A blow-up of the above photo, which although not sharp, clearly shows that the motorman is wearing a 'lancer-style' tunic and a soft-topped cap, the latter with script-lettering grade badge.
The crew of Tramcar No 14, which sports a sizable scratch on the dash, pose for the cameraman outside the Burns Monument Hotel - photo undated, but probably taken in 1902 or 1903.
A blow-up of the above photo showing the conductor (Employee No 31); his collar insignia, soft-topped cap and grade badge are easily discerned.
Another blow-up of the photo above, this time showing the motorman (Employee No 26), who appears to be wearing white (or light coloured) woollen gloves.
Standard script-lettering grade cap badges of the pattern used by Ayr Corporation Tramways - nickel. These badge were probably used for only the first one or two years of operation, before they were replaced by a titled cap badge (see below).
A rather motley assemblage of Ayr tramwaymen, officials and their wives, purportedly taken in 1902. Curiously, almost all the subjects appear to be staring to the left rather than at the camera, possibly indicating that someone was talking to them, perhaps giving a speech. Authors collection.
A blow-up of the above photo showing a motorman (left, in 'lancer-style' tunic) and a conductor (centre) in a plain, single-breasted jacket. The plain jackets were more than likely worn out of necessity (probably due to a shortage of uniforms) as other conductors in the photos are wearing 'lancer-style' tunics.
Another blow-up of the staff photo above, showing a conductor (Employee No 14) in 'lancer-style' tunic.
A relatively new-looking Tramcar No 13 outside St Leonard's Church - photo undated, but probably taken within the first year or two of opening. By this time the script-lettering grade badges had clearly been replaced by a new cap badge (see below).
Ayr Corporation Tramways cap badge - nickel. These badges were probably worn from the mid-Edwardian era onwards. For a long time, it was thought that they were home-made contrivances given that the centre appears to be a standard 'ACT' uniform button front, and the cross has the look of a Royal Scots regimental cap badge. Furthermore, I know of no other tramway badge that is topped by a king's crown, something that was normally characteristic of police badges. Despite all these misgivings, photos clearly show them being worn, and the die for making them survives (see below), so they are indeed genuine.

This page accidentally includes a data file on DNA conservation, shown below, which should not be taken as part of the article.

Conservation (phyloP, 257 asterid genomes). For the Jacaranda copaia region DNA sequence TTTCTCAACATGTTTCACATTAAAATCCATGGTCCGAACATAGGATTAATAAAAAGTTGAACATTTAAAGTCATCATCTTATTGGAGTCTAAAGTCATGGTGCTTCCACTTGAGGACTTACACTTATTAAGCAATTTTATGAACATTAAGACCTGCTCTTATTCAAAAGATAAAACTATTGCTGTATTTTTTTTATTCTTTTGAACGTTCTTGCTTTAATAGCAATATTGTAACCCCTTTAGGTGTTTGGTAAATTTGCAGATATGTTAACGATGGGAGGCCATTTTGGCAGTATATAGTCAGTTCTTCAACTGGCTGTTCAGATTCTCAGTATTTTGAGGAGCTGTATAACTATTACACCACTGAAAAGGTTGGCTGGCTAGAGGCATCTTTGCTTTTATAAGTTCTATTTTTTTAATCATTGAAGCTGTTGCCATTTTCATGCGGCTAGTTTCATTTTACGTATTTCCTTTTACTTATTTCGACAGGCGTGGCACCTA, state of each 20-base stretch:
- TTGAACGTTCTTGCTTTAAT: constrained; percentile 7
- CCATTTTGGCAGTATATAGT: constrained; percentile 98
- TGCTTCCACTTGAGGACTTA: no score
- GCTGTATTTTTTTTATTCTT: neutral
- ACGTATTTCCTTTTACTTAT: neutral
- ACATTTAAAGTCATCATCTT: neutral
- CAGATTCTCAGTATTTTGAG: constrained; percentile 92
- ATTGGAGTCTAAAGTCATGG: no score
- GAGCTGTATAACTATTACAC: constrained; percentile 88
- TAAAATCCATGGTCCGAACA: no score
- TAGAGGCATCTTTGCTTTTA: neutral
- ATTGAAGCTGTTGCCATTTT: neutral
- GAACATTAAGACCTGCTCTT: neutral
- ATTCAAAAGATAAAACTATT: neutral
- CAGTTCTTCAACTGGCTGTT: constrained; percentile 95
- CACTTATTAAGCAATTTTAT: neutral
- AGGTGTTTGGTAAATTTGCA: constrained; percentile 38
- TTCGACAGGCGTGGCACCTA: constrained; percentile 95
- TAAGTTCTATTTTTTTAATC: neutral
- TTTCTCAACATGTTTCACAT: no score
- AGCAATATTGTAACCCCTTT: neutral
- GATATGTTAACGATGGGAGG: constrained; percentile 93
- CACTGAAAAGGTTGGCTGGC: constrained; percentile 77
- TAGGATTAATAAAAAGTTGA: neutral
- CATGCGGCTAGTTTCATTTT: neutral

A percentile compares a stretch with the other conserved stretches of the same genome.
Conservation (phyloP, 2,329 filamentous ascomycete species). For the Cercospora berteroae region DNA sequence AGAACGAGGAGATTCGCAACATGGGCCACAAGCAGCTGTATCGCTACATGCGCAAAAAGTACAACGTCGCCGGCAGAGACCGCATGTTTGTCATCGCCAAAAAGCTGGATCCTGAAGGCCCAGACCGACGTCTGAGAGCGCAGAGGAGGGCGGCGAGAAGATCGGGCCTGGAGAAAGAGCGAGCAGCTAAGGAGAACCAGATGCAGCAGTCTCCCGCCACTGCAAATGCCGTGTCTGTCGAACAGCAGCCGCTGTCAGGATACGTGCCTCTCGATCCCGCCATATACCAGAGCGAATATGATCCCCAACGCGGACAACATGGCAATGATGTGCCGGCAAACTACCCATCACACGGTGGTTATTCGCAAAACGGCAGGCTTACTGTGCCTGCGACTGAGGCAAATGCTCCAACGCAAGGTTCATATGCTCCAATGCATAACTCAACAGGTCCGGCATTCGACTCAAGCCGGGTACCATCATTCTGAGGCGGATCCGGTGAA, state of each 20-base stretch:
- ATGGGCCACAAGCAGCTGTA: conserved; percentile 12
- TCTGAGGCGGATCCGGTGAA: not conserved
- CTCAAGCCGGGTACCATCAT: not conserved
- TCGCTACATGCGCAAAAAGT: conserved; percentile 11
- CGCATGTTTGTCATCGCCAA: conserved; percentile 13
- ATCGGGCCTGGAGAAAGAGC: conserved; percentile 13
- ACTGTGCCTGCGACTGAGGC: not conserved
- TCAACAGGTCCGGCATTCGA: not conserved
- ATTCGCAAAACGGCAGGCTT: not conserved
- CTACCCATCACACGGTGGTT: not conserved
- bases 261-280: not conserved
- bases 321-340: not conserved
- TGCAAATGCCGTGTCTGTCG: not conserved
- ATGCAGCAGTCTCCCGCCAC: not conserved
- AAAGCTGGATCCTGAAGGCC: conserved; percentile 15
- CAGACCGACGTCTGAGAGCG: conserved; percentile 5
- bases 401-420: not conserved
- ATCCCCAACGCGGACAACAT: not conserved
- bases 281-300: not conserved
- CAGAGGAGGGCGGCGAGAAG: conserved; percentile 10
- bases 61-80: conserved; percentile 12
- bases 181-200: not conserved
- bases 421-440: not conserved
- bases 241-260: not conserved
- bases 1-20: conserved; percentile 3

Ayr Corporation Tramways cap badge and die. Photo courtesy of South Ayrshire Council Museums and Galleries Service (see link)
Presumably the entire staff (supplemented by managers' wives), assembled at Newton Park depot in 1916. The tramcar in the background is either No 23 or No 24, Ayr's first top-covered vehicles, both of which had been delivered the previous year.
A blow-up of the above photo showing some of the motormen and conductors, who by this time were clearly wearing a more modern military style of cap with a tensioned crown (top).
Ayr Corporation Tramways motorman - photo undated, but probably taken in the late 1920s. By this time the uniform had been changed to a smart double-breasted design with lapels. Stephen Howarth collection.
Possible Ayr Corporation Tramways collar initials - nickel. 'D' presumably stood for 'Driver'.
Tramcar No 28 with Motorman/Conductor T Sloan (No 28 was a one-man operated car) - photo undated, but probably taken in the last year of operation, 1931. Photo courtesy of Ayr Library.
A blow-up of the 1916 staff photo above showing three of the inspectors.
Another blow-up of the Great War staff photo above showing seven of the female employees. It is unclear whether their bonnets bear cap badges or not.